Stink bugs spread to 39 states, pest population soars 60 percent

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Politics,Paul Bedard,Washington Secrets

The crop-killing, home-invading Asian stink bug has spread to 39 states, Washington, D.C., and Canada, and the government's battle with the pest could get worse: Reinforcements in the form of a new stink bug species are arriving from Italy.

U.S. Customs and Border Protection agents discovered the Italian stink bug hitching a ride in a load of ceramic tile shipped into the Port of Baltimore last week. Spokesman Robert Hunt told Secrets that "it is a different species of stink bug" than the Asian version that landed on U.S. shores about 15 years ago.

"You could characterize this bug as a hitchhiker in the shipment of tiles from Italy," he said. "A thorough hands-on inspection resulted in the find," he added of the April 8 discovery. The shipment was fumigated.

But as millions of Americans have discovered while dealing with the Asian brown marmorated stink bug, where there's one there's 100.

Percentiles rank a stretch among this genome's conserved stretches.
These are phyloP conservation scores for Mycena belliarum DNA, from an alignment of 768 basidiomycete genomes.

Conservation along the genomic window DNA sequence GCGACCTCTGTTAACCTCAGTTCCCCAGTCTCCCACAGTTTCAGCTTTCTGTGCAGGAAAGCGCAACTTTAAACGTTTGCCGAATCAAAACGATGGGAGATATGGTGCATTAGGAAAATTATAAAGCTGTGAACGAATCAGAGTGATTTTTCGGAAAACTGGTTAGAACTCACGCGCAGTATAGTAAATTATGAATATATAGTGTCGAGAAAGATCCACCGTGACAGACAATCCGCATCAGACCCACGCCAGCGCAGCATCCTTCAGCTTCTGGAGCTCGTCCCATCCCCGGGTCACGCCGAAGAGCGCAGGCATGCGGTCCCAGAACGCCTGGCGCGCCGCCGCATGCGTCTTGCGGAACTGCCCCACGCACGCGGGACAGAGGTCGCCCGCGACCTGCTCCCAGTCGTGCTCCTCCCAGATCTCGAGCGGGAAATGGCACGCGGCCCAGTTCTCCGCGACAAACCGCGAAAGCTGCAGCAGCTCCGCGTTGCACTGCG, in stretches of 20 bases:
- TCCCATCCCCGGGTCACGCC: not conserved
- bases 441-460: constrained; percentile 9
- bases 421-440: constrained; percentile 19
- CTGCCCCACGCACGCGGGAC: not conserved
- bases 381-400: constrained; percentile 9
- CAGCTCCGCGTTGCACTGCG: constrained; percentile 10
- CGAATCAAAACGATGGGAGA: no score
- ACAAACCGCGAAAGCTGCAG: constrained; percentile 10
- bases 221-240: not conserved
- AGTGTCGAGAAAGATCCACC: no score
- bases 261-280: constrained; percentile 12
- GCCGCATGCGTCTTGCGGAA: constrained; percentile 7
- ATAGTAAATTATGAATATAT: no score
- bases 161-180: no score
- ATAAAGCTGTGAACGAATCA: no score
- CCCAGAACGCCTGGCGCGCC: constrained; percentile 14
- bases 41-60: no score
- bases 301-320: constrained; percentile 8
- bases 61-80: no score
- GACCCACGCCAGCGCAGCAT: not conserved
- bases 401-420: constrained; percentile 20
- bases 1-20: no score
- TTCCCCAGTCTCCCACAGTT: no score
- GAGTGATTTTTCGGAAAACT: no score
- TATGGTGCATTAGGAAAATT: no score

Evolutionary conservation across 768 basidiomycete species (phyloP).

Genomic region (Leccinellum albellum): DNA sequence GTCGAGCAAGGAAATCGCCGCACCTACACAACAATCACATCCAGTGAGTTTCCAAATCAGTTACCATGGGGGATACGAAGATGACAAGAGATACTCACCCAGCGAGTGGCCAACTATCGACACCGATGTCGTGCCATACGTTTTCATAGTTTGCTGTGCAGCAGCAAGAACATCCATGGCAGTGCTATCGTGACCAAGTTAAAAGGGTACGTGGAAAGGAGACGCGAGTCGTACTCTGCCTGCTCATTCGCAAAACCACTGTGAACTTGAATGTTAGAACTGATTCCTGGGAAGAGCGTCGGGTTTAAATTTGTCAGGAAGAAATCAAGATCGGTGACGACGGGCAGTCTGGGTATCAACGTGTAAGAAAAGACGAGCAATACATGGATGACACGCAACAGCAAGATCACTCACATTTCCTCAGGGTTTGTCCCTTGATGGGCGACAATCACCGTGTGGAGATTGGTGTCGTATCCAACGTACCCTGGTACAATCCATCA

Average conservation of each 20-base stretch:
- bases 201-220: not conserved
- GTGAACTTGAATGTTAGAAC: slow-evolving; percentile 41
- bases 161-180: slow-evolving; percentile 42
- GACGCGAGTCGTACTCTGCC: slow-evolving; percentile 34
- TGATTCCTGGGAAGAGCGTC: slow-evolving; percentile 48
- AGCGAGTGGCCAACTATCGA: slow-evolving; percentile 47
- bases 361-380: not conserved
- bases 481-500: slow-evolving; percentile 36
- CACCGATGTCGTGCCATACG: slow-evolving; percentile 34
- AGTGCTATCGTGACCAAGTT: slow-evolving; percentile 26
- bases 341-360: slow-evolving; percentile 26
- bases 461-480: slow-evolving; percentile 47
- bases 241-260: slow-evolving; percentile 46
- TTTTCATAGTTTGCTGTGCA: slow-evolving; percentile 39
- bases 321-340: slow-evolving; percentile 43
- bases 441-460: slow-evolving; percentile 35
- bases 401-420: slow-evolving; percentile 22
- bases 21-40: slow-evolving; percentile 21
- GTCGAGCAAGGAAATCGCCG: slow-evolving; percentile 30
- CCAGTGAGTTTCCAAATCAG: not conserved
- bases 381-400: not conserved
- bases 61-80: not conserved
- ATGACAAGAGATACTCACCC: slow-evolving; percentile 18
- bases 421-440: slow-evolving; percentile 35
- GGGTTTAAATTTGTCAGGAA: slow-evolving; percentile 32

And they spread fast. While once just in six mid-Atlantic states and the District, the U.S. Department of Agriculture has revealed that they have now been found in 33 more states and Ontario. New research adds that stink bugs can fly up to two kilometers a day.

Federal officials are suggesting that the stink bug population could be much worse this year as home pests and further hurting fruit, vegetable, and wine producers. Tracy Leskey, one of USDA's stink bug experts, told Secrets that the numbers of adults overwintering increased 60 percent in 2012, and now many of those are emerging to lay eggs. Unclear is how many survived winter.

"They are moving out," she said. But, she added, researchers are testing scents that attract stink bugs. Eventually, those could be used to trap the pests.